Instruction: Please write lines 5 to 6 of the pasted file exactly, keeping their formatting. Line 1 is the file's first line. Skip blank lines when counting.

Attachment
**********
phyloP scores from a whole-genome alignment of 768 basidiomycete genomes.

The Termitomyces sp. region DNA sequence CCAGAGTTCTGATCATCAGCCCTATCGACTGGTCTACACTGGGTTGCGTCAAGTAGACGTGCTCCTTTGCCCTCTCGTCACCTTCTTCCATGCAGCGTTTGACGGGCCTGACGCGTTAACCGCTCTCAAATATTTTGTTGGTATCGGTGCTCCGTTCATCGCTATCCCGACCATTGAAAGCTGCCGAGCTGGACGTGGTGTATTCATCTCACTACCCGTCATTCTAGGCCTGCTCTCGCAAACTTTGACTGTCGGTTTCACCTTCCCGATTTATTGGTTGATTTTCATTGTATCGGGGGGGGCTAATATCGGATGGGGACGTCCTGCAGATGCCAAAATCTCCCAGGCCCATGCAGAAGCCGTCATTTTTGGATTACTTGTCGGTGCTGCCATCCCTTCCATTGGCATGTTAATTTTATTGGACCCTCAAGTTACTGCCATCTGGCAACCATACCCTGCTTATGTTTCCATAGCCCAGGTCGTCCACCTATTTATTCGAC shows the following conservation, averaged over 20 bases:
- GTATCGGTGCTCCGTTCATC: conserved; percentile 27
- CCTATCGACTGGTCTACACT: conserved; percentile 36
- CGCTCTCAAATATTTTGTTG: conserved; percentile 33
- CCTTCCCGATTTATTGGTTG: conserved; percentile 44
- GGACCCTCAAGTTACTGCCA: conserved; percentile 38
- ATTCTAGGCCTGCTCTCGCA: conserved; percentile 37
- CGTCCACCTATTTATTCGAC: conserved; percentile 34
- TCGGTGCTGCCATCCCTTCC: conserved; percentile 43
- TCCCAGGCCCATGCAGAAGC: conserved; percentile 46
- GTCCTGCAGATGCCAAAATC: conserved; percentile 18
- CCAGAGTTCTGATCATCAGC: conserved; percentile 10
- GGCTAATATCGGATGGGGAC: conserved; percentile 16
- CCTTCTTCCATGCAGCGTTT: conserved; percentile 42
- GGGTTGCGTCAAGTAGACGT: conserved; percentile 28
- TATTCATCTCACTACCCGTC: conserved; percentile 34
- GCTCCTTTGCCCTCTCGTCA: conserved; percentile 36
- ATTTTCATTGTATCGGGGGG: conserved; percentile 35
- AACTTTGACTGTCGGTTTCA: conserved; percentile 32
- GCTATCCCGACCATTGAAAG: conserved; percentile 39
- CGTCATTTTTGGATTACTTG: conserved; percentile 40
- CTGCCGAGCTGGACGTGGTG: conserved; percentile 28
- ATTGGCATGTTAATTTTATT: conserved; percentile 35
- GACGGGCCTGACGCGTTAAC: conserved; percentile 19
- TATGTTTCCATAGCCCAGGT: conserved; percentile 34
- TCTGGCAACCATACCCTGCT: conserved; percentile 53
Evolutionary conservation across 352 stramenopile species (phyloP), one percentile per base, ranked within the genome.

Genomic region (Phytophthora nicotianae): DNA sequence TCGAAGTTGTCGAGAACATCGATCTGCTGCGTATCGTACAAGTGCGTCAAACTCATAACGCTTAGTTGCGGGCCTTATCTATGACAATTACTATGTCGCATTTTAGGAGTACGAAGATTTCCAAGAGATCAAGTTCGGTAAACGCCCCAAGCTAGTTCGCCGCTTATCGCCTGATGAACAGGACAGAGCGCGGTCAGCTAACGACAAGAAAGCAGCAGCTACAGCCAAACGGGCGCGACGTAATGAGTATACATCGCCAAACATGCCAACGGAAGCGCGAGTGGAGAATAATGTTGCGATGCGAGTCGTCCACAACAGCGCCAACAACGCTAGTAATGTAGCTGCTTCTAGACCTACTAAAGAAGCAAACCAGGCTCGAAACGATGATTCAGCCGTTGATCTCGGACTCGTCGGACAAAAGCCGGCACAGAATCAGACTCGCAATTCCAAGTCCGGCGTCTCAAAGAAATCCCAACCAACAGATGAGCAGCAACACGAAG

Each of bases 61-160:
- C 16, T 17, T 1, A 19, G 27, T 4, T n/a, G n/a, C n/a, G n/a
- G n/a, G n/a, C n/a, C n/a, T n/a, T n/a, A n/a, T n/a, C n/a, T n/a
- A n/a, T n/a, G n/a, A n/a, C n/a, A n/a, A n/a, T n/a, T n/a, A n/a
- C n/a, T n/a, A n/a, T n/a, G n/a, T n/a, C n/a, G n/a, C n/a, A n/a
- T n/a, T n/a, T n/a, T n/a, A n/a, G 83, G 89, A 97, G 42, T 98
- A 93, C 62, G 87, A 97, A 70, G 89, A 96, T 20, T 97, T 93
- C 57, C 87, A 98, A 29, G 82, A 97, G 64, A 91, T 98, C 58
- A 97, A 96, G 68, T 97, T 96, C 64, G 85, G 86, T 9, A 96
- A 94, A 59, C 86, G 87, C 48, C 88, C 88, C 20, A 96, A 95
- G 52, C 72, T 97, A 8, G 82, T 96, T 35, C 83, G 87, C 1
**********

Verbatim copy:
- CGCTCTCAAATATTTTGTTG: conserved; percentile 33
- CCTTCCCGATTTATTGGTTG: conserved; percentile 44